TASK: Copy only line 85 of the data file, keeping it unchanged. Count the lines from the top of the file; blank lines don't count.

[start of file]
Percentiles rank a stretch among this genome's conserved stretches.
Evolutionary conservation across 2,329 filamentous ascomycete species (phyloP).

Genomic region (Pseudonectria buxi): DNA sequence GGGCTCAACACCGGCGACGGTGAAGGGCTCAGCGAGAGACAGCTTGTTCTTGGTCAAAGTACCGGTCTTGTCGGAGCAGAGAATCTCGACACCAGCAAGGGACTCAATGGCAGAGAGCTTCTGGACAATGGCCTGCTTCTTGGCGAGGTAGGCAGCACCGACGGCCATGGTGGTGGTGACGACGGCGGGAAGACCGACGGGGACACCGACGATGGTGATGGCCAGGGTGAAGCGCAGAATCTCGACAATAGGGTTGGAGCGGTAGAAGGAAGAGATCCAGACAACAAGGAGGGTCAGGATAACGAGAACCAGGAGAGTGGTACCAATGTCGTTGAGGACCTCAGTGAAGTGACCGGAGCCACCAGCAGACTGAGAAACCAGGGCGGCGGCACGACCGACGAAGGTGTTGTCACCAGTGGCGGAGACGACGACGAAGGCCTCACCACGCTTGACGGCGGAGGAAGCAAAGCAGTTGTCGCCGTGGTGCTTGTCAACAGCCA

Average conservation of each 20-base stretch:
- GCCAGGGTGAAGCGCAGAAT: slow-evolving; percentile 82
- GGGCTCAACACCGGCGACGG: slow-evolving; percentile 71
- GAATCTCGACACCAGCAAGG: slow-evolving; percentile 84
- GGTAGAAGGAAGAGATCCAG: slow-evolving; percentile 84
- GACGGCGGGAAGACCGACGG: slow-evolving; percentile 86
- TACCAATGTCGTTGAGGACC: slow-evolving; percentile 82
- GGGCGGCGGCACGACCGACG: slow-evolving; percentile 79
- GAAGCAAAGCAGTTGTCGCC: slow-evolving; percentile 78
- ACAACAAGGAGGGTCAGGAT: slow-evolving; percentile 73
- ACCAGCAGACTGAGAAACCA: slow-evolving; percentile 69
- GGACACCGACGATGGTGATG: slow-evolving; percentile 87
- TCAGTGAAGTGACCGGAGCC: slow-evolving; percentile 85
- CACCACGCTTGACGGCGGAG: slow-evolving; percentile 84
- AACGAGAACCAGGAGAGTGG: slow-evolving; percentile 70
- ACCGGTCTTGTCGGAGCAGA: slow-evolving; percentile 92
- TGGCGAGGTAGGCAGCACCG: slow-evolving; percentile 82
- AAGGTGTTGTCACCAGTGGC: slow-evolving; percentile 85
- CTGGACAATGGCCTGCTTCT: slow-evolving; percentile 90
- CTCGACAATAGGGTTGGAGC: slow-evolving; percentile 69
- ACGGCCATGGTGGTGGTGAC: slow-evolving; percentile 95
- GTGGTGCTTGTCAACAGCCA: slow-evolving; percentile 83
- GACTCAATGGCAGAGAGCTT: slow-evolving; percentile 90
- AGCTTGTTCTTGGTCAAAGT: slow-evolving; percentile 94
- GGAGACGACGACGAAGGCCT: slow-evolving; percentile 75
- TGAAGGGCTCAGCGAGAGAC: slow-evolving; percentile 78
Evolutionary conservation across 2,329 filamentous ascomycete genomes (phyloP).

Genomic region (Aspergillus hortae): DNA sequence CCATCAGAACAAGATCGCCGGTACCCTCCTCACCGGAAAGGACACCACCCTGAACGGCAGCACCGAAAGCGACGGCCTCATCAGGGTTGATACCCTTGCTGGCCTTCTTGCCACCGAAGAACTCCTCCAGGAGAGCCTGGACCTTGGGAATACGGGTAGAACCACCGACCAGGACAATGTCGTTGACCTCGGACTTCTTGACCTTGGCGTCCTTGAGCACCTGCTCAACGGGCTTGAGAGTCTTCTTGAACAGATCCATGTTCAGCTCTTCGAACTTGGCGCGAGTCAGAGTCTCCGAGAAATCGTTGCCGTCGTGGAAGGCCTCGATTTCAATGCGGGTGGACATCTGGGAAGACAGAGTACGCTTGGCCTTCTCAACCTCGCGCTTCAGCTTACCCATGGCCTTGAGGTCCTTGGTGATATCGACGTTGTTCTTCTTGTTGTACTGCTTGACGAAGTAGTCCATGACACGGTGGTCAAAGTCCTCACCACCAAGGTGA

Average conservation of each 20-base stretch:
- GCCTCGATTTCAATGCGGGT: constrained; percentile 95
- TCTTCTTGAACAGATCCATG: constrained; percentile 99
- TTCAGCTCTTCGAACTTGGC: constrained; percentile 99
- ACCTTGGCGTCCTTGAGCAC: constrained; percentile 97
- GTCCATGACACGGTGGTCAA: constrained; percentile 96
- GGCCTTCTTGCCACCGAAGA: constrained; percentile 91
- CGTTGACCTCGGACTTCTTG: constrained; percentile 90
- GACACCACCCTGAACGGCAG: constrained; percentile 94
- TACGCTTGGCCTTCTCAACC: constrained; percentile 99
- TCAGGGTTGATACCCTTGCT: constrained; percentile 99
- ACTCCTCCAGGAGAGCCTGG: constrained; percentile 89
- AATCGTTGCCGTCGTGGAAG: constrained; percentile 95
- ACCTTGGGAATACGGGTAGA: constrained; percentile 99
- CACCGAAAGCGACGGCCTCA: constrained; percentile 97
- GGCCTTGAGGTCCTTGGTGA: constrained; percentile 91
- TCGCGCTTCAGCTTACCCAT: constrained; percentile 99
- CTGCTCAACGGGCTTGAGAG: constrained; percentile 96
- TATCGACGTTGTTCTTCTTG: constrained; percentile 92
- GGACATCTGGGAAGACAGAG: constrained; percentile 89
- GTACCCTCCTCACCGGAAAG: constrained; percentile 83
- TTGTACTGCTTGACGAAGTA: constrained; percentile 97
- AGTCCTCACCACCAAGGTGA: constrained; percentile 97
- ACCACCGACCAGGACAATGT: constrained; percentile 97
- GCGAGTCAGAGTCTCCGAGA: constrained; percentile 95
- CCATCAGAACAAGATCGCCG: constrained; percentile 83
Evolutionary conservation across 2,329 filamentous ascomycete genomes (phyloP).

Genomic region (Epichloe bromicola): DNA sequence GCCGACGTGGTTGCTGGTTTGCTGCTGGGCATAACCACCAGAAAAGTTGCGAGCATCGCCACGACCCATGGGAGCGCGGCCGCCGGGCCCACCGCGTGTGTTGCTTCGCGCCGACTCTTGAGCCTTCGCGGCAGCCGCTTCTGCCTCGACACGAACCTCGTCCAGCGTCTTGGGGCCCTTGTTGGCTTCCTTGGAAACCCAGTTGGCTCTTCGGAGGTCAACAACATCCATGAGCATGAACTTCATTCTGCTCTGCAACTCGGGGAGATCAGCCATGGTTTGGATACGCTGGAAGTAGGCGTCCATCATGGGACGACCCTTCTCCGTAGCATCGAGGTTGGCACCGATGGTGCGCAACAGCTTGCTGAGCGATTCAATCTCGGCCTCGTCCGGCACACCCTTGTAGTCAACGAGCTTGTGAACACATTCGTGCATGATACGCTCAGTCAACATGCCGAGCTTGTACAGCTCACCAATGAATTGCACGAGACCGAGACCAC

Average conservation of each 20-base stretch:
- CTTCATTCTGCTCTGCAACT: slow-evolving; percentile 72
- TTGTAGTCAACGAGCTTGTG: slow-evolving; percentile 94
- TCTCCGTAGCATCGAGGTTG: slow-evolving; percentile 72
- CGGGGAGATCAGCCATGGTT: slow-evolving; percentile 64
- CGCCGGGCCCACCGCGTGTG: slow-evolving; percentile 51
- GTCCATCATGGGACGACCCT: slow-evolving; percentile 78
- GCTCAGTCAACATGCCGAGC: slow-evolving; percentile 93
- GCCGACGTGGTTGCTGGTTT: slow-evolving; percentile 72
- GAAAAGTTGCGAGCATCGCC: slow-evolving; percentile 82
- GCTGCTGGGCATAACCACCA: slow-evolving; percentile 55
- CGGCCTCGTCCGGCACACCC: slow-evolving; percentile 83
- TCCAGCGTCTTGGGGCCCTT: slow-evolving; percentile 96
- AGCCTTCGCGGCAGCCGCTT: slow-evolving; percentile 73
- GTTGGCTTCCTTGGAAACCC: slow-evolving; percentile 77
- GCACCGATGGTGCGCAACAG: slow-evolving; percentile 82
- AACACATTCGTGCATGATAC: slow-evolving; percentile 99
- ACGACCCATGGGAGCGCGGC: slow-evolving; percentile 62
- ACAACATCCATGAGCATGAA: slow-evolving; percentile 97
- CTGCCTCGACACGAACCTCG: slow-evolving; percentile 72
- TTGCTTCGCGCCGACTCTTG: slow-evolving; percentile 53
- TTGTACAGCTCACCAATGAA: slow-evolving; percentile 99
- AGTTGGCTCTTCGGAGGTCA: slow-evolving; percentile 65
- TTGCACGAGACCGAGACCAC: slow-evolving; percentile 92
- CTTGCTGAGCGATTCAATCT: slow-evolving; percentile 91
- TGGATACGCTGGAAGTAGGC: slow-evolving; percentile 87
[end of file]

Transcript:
- TGGATACGCTGGAAGTAGGC: slow-evolving; percentile 87